The viability of Saorview, the free-to-air digital terrestrial television (DTT) service operated by RTÉ, will become "questionable" sometime after 2020, according to a report commissioned by the Broadcasting Authority of Ireland.
Rejecting the case for reopening the licensing process for a commercial DTT service, consultants Oliver & Ohlbaum conclude that DTT is a “limited” and “expensive” means of transmitting television. Saorview’s future is “not assured”, it said, and viewers will drift away from the service towards pay-TV providers unless the content and functionality available on the platform is developed.
“Without a wider offering, we believe that Saorview will continue to decline in popularity and will reach a point sometime after 2020 at which its economics become questionable,” the report states.
Although they said Saorview "remains an important platform" for broadcasters, particularly RTÉ and TG4, to reach audiences, the London-based consultants admitted they were "pessimistic" about its future. "The threat to DTT is that it increasingly looks and feels like a legacy platform."
It recommends RTÉ should "champion" the development of new functionality on Saorview and that TV3 should "be given a stronger voice" in its operation to "prevent Saorview becoming associated completely with RTÉ".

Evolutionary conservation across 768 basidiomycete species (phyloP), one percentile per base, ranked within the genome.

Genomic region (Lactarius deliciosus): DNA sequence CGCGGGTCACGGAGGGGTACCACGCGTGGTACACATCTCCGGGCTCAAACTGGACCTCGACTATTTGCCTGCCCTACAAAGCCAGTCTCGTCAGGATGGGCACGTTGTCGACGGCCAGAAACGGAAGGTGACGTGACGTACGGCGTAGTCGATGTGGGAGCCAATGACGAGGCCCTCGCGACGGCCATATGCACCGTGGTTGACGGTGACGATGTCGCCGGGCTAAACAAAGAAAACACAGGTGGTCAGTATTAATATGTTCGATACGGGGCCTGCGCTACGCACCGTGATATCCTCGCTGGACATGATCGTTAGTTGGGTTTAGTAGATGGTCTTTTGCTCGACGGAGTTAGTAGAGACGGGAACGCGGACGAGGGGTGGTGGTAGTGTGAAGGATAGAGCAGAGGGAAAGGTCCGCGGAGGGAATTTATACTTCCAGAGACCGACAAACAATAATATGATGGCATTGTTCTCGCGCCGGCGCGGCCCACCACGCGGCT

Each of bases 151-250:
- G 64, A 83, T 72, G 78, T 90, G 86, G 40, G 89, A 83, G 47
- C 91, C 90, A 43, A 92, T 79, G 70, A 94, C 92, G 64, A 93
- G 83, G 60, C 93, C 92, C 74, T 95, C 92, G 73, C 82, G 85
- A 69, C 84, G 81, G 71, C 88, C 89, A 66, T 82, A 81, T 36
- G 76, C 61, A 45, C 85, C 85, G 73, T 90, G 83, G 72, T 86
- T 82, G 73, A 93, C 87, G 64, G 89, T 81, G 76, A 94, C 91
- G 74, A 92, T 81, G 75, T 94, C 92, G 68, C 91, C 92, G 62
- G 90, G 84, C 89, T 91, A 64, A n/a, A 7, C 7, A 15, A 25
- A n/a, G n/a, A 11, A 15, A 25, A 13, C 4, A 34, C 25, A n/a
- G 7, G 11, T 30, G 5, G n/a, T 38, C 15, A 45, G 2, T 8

The BAI has now decided not to reopen the licensing process for a commercial DTT service, following Oliver & Ohlbaum’s finding that DTT is now even less likely to attract investor interest than it was in 2009 and 2010, when all three bidding consortiums withdrew from the initial licensing process.
Viewers may have settled on “the optimum digital offering for their home” during the crucial run-up period to the switch-off of analogue services in October 2012, the report notes.
“Investors are likely to judge DTT a less appealing technology to fund than it was five years ago when fully 30 per cent of Irish households were still watching analogue TV and digital switchover was a driver of migration to digital platforms.”
The regulator agreed yesterday there was "no statutory purpose" to licensing commercial DTT. BAI chairman Bob Collins said the decision had policy implications for the Government and the regulator and that he would welcome the opportunity to discuss the findings of the report with Minister for Communications Pat Rabbitte "at an early date".